The best change-inspiring cinematic works all have a few things in common: they’re compelling and clever, they go beyond headlines, and they delve deep into worlds that the average person would otherwise never see. Sadly, this is where “Coffee Wars” falls short. While the script does manage to squeeze in some informative tidbits like the above, it offers little that people don’t already know. Protagonist Jo and her team, despite strong performances from the actors, largely reflect unflattering stereotypes of vegans: angry, combative, irrational, and single-minded. One early scene in the film depicts Jo screaming at the customer for requesting dairy milk in her coffee.
Flashbacks show that the origin of Jo’s convictions is her upbringing on a pastoral dairy farm in the English countryside. Portraying such a farm was a strange choice from the writers, as it’s misleadingly pleasant and nothing like the reality of the industrial farms that produce the vast majority of our food supply. If you’re not someone who already sees yourself in Jo, you’re likely to interpret her as the classic caricature of a vegan — unreasonable, grating, self-righteous, and disproportionate in their response to the world around them. Since the film depicts a nearly idyllic representation of dairy farming, viewers aren’t given a compelling reason to side with Jo if they didn’t already share her perspective. The movie focuses more on the social status of vegans and plant-based milks, rather than the actual issues. It’s a movie by and for vegans, but sadly not one that’s likely to challenge non-vegans’ views of industrial animal agriculture.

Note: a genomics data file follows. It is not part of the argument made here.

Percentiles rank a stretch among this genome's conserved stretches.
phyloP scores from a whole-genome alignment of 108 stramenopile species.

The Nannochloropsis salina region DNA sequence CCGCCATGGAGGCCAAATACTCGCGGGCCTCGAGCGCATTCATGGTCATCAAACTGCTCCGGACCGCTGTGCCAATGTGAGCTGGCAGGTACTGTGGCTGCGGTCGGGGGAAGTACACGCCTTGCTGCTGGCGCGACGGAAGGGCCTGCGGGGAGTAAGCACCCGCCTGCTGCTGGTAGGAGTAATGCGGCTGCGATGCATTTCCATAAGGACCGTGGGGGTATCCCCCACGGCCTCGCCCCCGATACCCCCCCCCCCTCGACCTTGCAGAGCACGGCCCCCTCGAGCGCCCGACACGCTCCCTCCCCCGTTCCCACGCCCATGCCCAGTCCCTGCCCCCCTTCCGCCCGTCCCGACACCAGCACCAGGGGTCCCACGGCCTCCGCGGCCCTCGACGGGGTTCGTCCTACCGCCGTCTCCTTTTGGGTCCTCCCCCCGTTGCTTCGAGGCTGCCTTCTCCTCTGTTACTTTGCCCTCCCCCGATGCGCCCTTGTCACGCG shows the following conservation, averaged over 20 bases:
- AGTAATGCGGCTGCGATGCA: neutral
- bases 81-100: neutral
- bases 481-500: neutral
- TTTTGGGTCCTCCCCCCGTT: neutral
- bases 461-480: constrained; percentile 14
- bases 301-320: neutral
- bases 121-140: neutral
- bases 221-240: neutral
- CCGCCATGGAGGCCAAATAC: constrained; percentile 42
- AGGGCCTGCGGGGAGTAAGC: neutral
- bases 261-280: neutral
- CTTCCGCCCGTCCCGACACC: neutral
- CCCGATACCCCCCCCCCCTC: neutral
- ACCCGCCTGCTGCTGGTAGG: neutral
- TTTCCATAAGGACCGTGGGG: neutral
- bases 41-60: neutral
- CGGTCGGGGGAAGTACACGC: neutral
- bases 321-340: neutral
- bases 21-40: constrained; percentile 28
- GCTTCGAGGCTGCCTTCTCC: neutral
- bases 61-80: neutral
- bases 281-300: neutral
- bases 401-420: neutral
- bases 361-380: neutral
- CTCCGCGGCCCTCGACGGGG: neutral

Hopefully, the areas where “Coffee Wars” falls short will be taken as opportunities for filmmakers to make a greater impact going forward. There’s so much room for stories that depict the ugly realities of factory farming, or those that inspire a deeper appreciation for the planet and the other animals with which we share it. There’s a vacancy for stories about undocumented people working dangerous, exploitative jobs on factory farms; about communities gravely affected by agricultural runoff; about people making breakthroughs in the fields of plant-based and cell-cultured meat or running animal sanctuaries. A movie could inspire social change without focusing on veganism at all — after all, industrial animal agriculture is an issue that affects the entire world. You don’t need to be a green-haired barista to care about it.
Storytelling is a powerful tool to inspire empathy, education, passion, and change. Hopefully, the future of film will bring us stories that inform audiences about real-life issues, earn an emotional response, and inspire us to imagine a future starkly different from our present. “Coffee Wars” is setting a stunning example by donating its profits and making material choices to pursue sustainability in a field that’s often incredibly wasteful. I would love to see that dedication behind all sorts of stories and storytelling techniques. Hollywood, this is your cue.
Original source: https://www.forbes.com